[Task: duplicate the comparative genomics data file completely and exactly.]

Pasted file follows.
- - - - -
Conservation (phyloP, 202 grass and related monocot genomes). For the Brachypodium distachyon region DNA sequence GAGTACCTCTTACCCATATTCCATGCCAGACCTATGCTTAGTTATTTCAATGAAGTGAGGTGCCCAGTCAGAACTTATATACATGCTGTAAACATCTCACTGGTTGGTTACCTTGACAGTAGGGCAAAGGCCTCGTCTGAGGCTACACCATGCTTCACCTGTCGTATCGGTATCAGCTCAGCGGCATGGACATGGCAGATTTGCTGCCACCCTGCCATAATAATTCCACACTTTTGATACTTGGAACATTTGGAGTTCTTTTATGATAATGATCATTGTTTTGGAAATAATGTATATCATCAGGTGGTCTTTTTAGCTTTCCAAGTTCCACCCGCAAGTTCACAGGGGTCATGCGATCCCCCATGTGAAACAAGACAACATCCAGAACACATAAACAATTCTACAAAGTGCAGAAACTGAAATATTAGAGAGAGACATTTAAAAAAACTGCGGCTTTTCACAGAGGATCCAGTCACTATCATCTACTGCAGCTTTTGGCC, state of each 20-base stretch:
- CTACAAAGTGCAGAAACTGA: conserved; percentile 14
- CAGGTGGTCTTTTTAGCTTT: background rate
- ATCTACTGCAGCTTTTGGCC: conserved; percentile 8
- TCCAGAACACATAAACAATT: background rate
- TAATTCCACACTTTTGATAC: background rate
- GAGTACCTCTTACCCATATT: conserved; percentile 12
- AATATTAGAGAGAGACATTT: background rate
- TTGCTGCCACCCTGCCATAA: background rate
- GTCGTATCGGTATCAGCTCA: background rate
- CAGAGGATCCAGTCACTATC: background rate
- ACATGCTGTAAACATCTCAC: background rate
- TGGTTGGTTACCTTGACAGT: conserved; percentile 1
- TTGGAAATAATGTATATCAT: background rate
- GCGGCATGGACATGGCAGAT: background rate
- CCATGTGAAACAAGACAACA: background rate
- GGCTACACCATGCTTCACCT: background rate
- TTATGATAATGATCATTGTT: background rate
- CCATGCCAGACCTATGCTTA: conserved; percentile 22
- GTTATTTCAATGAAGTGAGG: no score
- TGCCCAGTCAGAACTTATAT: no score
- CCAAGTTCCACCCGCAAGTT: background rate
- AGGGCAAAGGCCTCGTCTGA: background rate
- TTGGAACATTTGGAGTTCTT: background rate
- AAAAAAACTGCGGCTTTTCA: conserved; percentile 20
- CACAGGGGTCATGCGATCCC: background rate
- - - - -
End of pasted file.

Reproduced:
Conservation (phyloP, 202 grass and related monocot genomes). For the Brachypodium distachyon region DNA sequence GAGTACCTCTTACCCATATTCCATGCCAGACCTATGCTTAGTTATTTCAATGAAGTGAGGTGCCCAGTCAGAACTTATATACATGCTGTAAACATCTCACTGGTTGGTTACCTTGACAGTAGGGCAAAGGCCTCGTCTGAGGCTACACCATGCTTCACCTGTCGTATCGGTATCAGCTCAGCGGCATGGACATGGCAGATTTGCTGCCACCCTGCCATAATAATTCCACACTTTTGATACTTGGAACATTTGGAGTTCTTTTATGATAATGATCATTGTTTTGGAAATAATGTATATCATCAGGTGGTCTTTTTAGCTTTCCAAGTTCCACCCGCAAGTTCACAGGGGTCATGCGATCCCCCATGTGAAACAAGACAACATCCAGAACACATAAACAATTCTACAAAGTGCAGAAACTGAAATATTAGAGAGAGACATTTAAAAAAACTGCGGCTTTTCACAGAGGATCCAGTCACTATCATCTACTGCAGCTTTTGGCC, state of each 20-base stretch:
- CTACAAAGTGCAGAAACTGA: conserved; percentile 14
- CAGGTGGTCTTTTTAGCTTT: background rate
- ATCTACTGCAGCTTTTGGCC: conserved; percentile 8
- TCCAGAACACATAAACAATT: background rate
- TAATTCCACACTTTTGATAC: background rate
- GAGTACCTCTTACCCATATT: conserved; percentile 12
- AATATTAGAGAGAGACATTT: background rate
- TTGCTGCCACCCTGCCATAA: background rate
- GTCGTATCGGTATCAGCTCA: background rate
- CAGAGGATCCAGTCACTATC: background rate
- ACATGCTGTAAACATCTCAC: background rate
- TGGTTGGTTACCTTGACAGT: conserved; percentile 1
- TTGGAAATAATGTATATCAT: background rate
- GCGGCATGGACATGGCAGAT: background rate
- CCATGTGAAACAAGACAACA: background rate
- GGCTACACCATGCTTCACCT: background rate
- TTATGATAATGATCATTGTT: background rate
- CCATGCCAGACCTATGCTTA: conserved; percentile 22
- GTTATTTCAATGAAGTGAGG: no score
- TGCCCAGTCAGAACTTATAT: no score
- CCAAGTTCCACCCGCAAGTT: background rate
- AGGGCAAAGGCCTCGTCTGA: background rate
- TTGGAACATTTGGAGTTCTT: background rate
- AAAAAAACTGCGGCTTTTCA: conserved; percentile 20
- CACAGGGGTCATGCGATCCC: background rate